One of the least expected and most exciting features of Williams’ new Sawyer Library is the Center for Educational Technology, which occupies half of the second floor.
“The CET provides a huge expansion in engagement between the Office for Information Technology and the community,” says Jonathan Morgan-Leamon, director of instructional technology. “Most services that were previously available in Jesup Hall are now available in both places—with many additional resources at the CET.”
The new recording studio is a case in point. Faculty across disciplines will have a sound-controlled space in which to conduct remote telephone interviews or prepare video-based teaching materials and podcasts. Students can film a video for a class project, record a session with their a cappella group or a music audition piece for graduate school applications. “The collective imagination of our students, faculty, and staff will undoubtedly come up with innumerable creative uses for the space,” says chief technology officer Dinny Taylor.
Another CET feature is a videoconference room that supports room-to-room (as opposed to Skype-like person-to-person) visual communication. Special lighting and microphones allow for easily controlled, high-quality audio and visual communication so that entire class groups can gather here to communicate with others across the state or around the world, seeing one another and the lecture materials in each location.
Then there’s “the maker space,” which currently boasts a 3D printer and scanner, and space to support students developing their visualization and rendering skills. Plans are in the works to add small technology tools that make interactive environments more accessible, like Arduinos or Raspberry Pis. “Student organizations that can benefit from production will use this space, as will faculty creating teaching and visualization tools,” says Leamon, adding that the space supports what Williams design engineer and model maker Michael Taylor does in his workshop and classes. “We can provide 3D printing as a service, such as when a faculty member needs a model of a molecule, or after-hours experimentation, if a student wants to learn how to model and then print a custom piece for her favorite game.” Students will staff the space and teach people how to use the equipment—equipment that Leamon describes as “allowing us to take digital creations and make them real.”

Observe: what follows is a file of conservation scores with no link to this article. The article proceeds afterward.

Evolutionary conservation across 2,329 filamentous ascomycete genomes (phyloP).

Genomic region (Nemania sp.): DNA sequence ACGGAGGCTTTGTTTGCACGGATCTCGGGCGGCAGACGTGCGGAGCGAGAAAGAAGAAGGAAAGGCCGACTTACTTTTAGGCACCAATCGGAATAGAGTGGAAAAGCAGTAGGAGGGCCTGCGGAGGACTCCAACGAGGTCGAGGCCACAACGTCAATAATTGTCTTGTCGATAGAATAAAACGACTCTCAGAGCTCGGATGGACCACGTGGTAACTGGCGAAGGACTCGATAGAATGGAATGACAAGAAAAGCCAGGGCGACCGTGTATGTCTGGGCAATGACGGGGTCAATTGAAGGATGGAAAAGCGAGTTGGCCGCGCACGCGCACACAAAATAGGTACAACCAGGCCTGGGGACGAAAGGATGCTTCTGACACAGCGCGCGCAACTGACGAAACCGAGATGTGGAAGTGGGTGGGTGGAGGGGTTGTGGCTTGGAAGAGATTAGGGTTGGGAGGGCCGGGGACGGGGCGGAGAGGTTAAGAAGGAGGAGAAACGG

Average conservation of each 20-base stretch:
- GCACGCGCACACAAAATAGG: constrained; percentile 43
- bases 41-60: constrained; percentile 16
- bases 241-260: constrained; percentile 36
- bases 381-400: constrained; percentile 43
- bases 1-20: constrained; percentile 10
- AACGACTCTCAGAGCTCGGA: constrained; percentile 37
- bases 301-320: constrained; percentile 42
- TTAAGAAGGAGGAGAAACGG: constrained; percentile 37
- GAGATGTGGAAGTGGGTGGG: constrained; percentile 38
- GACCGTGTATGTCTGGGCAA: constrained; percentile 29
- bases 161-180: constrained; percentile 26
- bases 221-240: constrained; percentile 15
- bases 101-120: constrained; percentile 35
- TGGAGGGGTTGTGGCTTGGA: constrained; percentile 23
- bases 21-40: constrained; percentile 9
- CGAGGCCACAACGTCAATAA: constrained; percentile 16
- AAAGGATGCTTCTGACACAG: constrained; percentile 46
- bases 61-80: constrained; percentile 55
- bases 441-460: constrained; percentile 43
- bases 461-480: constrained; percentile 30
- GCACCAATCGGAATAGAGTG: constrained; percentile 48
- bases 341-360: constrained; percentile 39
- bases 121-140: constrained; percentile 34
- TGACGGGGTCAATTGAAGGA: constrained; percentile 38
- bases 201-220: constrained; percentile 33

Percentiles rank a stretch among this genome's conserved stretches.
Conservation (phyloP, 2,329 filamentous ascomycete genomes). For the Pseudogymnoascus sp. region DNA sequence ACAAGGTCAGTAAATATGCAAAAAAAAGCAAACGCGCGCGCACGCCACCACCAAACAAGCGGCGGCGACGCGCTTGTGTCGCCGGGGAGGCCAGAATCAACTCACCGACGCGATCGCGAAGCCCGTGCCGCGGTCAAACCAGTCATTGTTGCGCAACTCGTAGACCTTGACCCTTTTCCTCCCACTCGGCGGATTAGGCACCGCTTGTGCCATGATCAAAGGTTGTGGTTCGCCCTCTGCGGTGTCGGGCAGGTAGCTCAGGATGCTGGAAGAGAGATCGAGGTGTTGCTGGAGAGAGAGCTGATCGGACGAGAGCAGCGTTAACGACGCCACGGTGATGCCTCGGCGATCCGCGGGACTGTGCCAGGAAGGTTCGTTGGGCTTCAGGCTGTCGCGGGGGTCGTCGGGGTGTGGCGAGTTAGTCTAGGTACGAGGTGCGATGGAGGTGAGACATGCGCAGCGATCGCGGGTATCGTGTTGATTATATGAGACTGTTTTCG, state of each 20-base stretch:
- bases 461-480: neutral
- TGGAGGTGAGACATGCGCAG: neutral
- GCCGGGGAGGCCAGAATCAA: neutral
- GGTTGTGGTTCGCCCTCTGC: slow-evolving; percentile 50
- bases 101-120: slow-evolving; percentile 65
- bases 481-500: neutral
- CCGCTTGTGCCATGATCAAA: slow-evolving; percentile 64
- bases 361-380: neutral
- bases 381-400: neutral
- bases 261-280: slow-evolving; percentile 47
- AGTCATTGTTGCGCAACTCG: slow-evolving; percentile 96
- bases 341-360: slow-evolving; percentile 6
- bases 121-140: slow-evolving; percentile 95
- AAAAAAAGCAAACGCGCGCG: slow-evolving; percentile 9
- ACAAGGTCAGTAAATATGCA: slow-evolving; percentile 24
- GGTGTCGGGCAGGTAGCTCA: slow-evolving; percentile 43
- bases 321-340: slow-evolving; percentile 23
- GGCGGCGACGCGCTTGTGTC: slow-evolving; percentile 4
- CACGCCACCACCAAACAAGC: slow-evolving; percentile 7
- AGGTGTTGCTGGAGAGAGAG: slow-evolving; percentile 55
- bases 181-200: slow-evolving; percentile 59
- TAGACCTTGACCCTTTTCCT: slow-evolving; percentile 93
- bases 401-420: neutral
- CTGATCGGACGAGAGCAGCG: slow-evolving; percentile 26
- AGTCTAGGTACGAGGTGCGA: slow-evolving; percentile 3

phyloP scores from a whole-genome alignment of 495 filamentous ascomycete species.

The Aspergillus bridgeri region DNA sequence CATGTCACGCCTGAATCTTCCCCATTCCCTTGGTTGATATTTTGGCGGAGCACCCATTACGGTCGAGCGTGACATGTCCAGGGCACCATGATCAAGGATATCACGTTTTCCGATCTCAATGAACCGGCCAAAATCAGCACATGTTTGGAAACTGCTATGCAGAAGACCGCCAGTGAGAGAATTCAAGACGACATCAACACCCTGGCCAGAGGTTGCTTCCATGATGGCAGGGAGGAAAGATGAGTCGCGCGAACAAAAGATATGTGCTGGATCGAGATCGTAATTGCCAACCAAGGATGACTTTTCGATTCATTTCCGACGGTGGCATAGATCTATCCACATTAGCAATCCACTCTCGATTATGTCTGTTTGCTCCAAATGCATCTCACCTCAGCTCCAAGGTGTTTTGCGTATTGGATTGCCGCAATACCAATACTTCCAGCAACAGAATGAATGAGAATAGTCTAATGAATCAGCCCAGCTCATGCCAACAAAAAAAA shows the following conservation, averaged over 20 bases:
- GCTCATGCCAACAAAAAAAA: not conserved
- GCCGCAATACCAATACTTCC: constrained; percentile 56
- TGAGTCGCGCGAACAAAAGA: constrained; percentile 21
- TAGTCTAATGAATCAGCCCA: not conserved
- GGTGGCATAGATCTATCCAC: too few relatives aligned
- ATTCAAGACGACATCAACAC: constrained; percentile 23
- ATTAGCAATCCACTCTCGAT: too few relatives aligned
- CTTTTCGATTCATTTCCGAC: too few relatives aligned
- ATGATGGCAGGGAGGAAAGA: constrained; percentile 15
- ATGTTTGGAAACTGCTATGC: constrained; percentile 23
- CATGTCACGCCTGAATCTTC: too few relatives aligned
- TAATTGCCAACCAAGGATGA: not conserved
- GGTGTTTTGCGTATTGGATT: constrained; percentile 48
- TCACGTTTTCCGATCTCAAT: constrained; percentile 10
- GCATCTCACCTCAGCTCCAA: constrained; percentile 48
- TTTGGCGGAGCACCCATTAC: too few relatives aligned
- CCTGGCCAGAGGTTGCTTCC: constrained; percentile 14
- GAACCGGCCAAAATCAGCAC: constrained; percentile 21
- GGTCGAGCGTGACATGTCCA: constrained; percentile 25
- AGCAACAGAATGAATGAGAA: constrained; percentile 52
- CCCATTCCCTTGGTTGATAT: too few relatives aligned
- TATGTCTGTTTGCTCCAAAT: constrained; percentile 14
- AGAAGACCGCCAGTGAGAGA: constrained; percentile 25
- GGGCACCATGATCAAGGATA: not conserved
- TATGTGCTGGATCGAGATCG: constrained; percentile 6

The CET also has classrooms, workstations, and conference rooms, each equipped with education-enhancing technology. Take the large screen that can connect multiple laptops at a time in each conference room: “Up to four people can work simultaneously at their own screens,” says Leamon, “doing research, writing text, taking notes—and then instantly share their work with the others in the room. This allows more fluid collaboration in student discussions or tutorial sessions.”
There’s one room in the CET that defies easy description. “If I could name it,” says Leamon, “I’d call it the Brainstorming Room.” It has a zero-throw projector, which projects from directly above the screen so that it doesn’t cast a shadow, and multiple white boards on which more than one person can write— and record—ideas at the same time. This room encapsulates CET’s main goal: to support students and faculty in the classroom and beyond, through collaboration and with the use of state-of-the-art technology.
“This entire space was planned to allow us to support learning and teaching,” Leamon says. “While many people may first visit the CET—with its student-staffed help desk—when they’re having technology problems, it’s sure to be the first visit of many.”